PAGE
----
In 1823, the director of the natural history museum at Leiden, Coenraad Jacob Temminck, published the formal description of a new warbler, first collected “in the countryside near Rome.” Temminck, one of the most famous systematists of his day, graciously credited the type specimen of his new species, which he named Sylvia melanopogon, to “the efforts of the young Prince of Canino.”
In the 185 years since, Point Breeze has gone largely unbirded. Just on the other side of Crosswicks Creek, Trenton Marsh (recently renamed, first “Trenton-Hamilton Marsh” and now “Abbott Marshlands”) is a well-known urban birding locality, but the former Bonaparte estate in Bordentown is not as readily accessible.
With the kind permission of the Divine Word Missionaries, owners since 1941 of what was the heart of Joseph Bonaparte’s Point Breeze, Sue, Ivan, Alison, and I were able for the first time to do a little ornitho-exploring yesterday morning, searching for feathered connections to a historic past that is now otherwise nearly invisible.
With calm winds, high humidity, and dark skies, the morning wasn’t exactly full of migrants. A few flocks of Common Grackles passed overhead, and Chimney Swifts and Barn and Bank Swallows hunted high in the sky. Blue Jays were everywhere and noisy; too many to have been just local birds, they were obviously gathering in preparation for the next stage of their southbound flight.
We found the woods at the south end of the property very quiet, but it was here, in the Lake House, that Charles and Zénaïde lived and where he kept his collections. The house, like nearly all of the buildings dating from the Bonapartes’ time of residence, is long gone, but there are still discernible traces of the carriage road that once led to it, an evocative sight beneath what is now a forest of tall tulip trees and beeches.
On May 10, 1825, just down the Delaware in Philadelphia, Charles Bonaparte read a paper describing some of the discoveries made in the course of Titan Peale’s exploration of Florida.
Among the many bird skins Peale brought back with him, Bonaparte found “particularly worthy of immediate notice”
an undescribed Dove, that may be distinguished from the [Mourning Dove], which it closely resembles, by the following characters: … an amythestine spot under the ear; tail of twelve feathers, short, even, with a black band; three outer feathers pearl gray at tip.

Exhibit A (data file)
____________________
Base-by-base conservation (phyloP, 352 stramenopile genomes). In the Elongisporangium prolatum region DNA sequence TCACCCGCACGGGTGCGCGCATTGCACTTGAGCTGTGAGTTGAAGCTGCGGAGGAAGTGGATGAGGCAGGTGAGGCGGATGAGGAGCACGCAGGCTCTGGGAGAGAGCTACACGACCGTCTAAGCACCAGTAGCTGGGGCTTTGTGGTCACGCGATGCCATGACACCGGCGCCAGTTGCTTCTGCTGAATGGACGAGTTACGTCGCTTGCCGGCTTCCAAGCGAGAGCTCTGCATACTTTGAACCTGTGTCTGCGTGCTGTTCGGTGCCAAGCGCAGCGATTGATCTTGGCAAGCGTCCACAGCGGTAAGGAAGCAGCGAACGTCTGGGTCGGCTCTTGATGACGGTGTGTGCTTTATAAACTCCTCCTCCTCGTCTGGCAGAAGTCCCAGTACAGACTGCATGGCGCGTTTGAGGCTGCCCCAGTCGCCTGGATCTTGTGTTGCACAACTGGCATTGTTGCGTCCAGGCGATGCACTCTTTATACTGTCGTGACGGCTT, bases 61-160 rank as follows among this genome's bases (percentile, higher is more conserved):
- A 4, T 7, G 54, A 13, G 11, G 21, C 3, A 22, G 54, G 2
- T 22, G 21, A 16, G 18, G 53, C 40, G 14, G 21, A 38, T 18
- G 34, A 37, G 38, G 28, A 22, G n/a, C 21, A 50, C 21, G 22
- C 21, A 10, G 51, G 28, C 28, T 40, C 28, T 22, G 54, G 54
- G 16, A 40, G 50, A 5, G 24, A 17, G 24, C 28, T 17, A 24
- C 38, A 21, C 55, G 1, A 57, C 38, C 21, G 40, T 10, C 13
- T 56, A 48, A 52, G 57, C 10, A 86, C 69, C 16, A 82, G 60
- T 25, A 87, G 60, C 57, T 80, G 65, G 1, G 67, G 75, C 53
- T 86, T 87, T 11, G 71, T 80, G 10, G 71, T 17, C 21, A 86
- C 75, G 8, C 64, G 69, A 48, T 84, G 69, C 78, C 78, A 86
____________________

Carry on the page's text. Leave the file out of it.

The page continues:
Zenaida lives! A proof of this is in the sweet Zenaida dove, Columba zenaida Bonaparte. It is at all times so delightful to think that a thousand years from now this mark of my esteem and of my tenderness will live on in this lovely species. I take the occasion to make known to the world that it is in your honor that I have bestowed this name. At this moment I can only love you on paper–what truly interests me in the world is you.
It’s not likely that Charles Bonaparte spent much time in this house, but it, too, has its claim to ornithological fame.
For at least part of his time at Point Breeze, Louis Mailliard, Joseph’s secretary, confidant, and friend (and often rumored to have been his son), occupied this house. Mailliard’s son Adolphe succeeded his father as Bonaparte’s amanuensis; he stayed on after Joseph returned to Europe, building a house just across the road from Point Breeze.
Two sons were born in Bordentown to Adolphe and Ann Eliza Ward Mailliard. Around 1867, the family moved to California, where young John and Joseph Mailliard found that
Marin County was a paradise for young fellows in those days…. the line of natural history was the one most common among boys — the collecting of birds’ eggs.
The young naturalists “fell in with” Charles A. Allen, of Allen’s Hummingbird fame, who helped them skin their birds; in return, Allen was “given a cottage and about an acre of land on [the Mailliard place] … for a nominal rent.”
Both of the younger Mailliards remained enthusiastic collectors, and they became munificent patrons of the California Academy of Sciences, where both also occupied curatorial positions. John Mailliard‘s natural history activities were occasionally interrupted by business concerns, but Joseph, his health never stable, devoted himself entirely to things ornithological.
The Mailliards knew and were known by everybody who was anybody in early twentieth-century California ornithology. Joseph Grinnell named the Modesto Song Sparrow for Joseph Mailliard, and A.J. Van Rossem’s Bicolored Red-winged Blackbird commemorates both brothers in its subspecies name mailliardorum.
Van Rossem published the description of his new blackbird in the Condor, a fitting place indeed to honor men who had been active supporters of the Cooper Ornithological Club since its earliest days — an organization named for the son of the man for whom Charles Bonaparte had named the Cooper’s Hawk, back at Point Breeze.
There are days when the birds show up, and there are days, like yesterday, when they simply don’t. But “good” birds aren’t always necessary for good birding. Sometimes it is enough to walk paths new to us but old to ornithology, to stand beneath old trees and to admire the same views that inspired others, long ago. Sometimes, just sometimes, it can be enough to recall other people’s memories.
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